Starbucks announced that it will increase its investments in agronomy and technology training for the next generation of Colombian coffee farmers, building on four decades of sourcing, roasting, and serving Colombian coffee internationally. Through a new smallholder farmer loan programme with the Inter-American Development Bank (IDB) aimed at a women-led coffee cooperative and an expanded partnership with the United States Agency for International Development (USAID) aimed at helping young coffee farmers in post-conflict zones build greater resilience and expertise, Starbucks will help create opportunities in some of Colombia’s most vulnerable coffee-growing communities.
Both partnerships will advance the work of the Starbucks Farmer Support Center in Manizales, which the company opened in 2012 to help farmers connect with trained agronomists and technical assistance, and expand its C.A.F.E. Practices programme, which was developed with Conservation International more than 15 years ago. Each of these initiatives is a component of the company’s comprehensive approach to ethical sourcing, an open-source programme that supports industry efforts to make coffee the world’s first sustainable agricultural product and to improve the lives of millions of coffee farmers, families, and workers.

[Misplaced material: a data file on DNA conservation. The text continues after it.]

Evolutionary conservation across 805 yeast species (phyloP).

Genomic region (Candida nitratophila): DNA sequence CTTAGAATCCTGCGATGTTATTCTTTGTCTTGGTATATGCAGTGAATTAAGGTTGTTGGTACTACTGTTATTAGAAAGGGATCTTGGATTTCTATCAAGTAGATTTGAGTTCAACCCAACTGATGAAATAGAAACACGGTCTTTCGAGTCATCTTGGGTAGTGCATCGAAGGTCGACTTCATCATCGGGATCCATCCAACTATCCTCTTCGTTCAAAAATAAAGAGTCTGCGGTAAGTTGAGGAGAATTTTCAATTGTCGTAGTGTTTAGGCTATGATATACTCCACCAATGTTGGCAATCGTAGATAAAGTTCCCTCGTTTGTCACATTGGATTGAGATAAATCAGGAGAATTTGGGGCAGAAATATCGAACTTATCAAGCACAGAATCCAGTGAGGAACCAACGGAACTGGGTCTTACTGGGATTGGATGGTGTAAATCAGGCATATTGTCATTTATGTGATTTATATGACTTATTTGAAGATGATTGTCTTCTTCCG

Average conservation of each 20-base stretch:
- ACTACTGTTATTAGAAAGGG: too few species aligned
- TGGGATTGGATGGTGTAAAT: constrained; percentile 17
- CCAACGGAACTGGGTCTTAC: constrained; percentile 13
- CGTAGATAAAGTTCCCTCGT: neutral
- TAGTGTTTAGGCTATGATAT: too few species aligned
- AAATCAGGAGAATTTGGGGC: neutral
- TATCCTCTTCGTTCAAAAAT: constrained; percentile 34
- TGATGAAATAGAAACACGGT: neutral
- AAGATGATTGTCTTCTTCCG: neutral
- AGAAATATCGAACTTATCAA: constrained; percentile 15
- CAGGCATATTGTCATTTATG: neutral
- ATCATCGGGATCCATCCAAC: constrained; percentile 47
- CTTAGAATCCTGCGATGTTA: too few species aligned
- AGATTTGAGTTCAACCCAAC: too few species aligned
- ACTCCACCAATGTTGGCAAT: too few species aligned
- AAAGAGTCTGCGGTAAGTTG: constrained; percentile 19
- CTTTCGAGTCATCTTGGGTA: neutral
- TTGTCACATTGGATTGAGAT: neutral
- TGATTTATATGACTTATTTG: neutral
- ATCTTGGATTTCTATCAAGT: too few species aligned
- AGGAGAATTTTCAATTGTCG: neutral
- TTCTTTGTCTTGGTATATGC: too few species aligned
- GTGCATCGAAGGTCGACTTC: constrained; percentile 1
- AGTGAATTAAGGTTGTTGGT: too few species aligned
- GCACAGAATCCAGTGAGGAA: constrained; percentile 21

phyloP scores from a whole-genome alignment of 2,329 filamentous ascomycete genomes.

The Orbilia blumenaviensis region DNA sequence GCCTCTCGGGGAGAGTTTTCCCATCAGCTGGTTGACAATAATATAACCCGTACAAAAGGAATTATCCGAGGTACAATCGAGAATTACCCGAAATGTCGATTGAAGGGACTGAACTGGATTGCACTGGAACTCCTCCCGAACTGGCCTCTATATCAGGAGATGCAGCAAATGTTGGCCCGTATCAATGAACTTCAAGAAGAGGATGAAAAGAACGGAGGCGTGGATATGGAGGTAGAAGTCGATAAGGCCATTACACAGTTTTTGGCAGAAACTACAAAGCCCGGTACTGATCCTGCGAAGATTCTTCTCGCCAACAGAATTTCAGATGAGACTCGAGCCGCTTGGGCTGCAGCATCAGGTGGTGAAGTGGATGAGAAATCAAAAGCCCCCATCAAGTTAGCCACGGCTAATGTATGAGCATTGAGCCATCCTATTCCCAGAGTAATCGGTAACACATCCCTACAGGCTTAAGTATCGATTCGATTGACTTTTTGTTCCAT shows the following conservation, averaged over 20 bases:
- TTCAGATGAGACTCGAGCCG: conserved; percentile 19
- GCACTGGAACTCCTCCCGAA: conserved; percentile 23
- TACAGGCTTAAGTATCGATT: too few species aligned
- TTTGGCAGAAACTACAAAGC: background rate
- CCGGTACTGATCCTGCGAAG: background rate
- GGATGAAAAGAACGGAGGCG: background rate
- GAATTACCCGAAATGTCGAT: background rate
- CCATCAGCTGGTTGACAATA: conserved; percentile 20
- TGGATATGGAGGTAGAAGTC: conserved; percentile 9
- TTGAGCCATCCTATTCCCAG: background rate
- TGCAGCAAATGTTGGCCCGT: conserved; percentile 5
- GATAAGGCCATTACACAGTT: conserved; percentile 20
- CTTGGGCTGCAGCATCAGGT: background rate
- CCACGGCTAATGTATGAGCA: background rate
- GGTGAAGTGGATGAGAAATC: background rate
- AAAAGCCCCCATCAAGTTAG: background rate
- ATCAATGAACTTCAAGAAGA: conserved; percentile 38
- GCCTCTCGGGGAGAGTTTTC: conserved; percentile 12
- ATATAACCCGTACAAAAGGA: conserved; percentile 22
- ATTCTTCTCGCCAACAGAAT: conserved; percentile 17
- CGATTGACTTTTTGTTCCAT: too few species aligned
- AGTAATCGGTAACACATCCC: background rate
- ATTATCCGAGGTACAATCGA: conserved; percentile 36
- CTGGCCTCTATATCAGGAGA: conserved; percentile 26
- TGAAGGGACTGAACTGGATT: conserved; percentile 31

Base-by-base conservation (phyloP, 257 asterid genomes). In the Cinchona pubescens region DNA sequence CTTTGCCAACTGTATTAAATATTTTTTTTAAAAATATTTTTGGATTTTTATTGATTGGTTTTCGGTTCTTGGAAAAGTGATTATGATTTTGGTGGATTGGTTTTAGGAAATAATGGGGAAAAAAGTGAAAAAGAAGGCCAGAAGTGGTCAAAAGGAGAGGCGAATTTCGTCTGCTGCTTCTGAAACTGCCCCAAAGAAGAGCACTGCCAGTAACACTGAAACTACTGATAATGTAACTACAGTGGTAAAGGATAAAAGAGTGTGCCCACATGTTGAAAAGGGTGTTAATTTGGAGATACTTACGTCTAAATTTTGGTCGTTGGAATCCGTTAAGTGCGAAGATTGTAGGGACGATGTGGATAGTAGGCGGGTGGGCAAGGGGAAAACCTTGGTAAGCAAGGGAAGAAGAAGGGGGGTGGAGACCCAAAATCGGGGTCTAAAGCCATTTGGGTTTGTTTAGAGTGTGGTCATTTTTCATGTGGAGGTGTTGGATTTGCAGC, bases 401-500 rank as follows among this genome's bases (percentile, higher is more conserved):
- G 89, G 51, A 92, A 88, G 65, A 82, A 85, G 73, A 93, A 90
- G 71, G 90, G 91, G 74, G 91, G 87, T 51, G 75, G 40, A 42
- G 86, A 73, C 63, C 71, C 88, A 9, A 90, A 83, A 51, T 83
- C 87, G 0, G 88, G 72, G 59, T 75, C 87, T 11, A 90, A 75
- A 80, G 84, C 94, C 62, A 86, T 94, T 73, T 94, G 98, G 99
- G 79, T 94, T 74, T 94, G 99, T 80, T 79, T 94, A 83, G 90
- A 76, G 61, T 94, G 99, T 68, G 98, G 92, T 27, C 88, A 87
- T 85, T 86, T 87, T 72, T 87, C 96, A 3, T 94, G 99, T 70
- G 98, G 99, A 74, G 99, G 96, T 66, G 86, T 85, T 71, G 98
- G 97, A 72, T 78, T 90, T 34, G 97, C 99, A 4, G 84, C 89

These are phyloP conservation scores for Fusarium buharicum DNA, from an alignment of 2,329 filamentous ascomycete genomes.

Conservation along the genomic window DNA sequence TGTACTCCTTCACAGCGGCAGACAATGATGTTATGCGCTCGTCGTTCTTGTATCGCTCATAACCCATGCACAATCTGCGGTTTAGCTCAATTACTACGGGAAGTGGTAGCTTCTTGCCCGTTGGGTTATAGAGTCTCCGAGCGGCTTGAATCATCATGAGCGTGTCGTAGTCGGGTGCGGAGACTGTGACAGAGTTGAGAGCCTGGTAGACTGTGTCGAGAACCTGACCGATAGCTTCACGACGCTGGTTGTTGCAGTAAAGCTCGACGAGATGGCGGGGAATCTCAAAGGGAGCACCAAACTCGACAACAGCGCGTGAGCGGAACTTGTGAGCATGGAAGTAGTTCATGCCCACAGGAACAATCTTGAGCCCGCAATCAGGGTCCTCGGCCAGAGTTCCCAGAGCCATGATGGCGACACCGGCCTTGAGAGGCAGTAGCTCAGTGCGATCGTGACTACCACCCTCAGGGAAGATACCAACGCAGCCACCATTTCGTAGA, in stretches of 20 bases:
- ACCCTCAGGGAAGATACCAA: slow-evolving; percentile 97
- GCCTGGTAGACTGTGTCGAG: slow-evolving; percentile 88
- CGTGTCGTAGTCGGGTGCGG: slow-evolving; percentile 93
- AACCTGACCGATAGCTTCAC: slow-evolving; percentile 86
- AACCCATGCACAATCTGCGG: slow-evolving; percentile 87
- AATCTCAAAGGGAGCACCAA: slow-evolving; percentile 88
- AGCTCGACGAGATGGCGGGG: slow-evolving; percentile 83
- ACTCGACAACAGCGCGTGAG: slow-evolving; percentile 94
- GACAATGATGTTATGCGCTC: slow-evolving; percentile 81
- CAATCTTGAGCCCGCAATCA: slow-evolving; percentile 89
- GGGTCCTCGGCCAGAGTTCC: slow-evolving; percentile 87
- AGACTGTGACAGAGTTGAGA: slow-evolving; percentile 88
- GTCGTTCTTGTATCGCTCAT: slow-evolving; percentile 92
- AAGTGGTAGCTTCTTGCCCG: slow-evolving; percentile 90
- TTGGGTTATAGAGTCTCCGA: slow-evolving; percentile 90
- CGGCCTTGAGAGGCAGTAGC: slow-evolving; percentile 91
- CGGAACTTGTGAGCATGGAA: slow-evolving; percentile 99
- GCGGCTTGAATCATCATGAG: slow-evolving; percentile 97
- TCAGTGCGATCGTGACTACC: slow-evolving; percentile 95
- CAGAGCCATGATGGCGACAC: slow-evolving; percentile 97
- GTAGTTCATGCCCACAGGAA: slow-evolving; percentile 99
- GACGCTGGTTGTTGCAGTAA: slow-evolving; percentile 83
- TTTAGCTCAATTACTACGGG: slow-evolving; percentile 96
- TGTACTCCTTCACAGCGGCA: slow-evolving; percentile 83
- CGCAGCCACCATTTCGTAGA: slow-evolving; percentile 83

There is a significant opportunity to support the next generation of coffee farmers in new ways, says Kelly Goodejohn, director of Starbucks’ ethical sourcing programmes. “While we have always worked with the Colombian coffee community to ensure access to the tools and information they need to maintain and grow successful businesses, there is a significant opportunity to support the next generation of coffee farmers in new ways,” she says. “By partnering with organisations such as USAID and IDB, as well as the Colombian government and the FNC, we can be even more deliberate in ensuring that young men and women have access to more advanced technology and financial aid to secure a future for their families for future generations”
Roberto Vélez, president of the Colombian Coffee Growers Federation, says, “We support efforts like those Starbucks is making in Colombia to work with farmers to advance sustainability, especially in post-conflict areas where it is most needed.” Starbucks’ work with young farmers complements the FNC’s efforts and enables us to scale our impact and reach for future generations.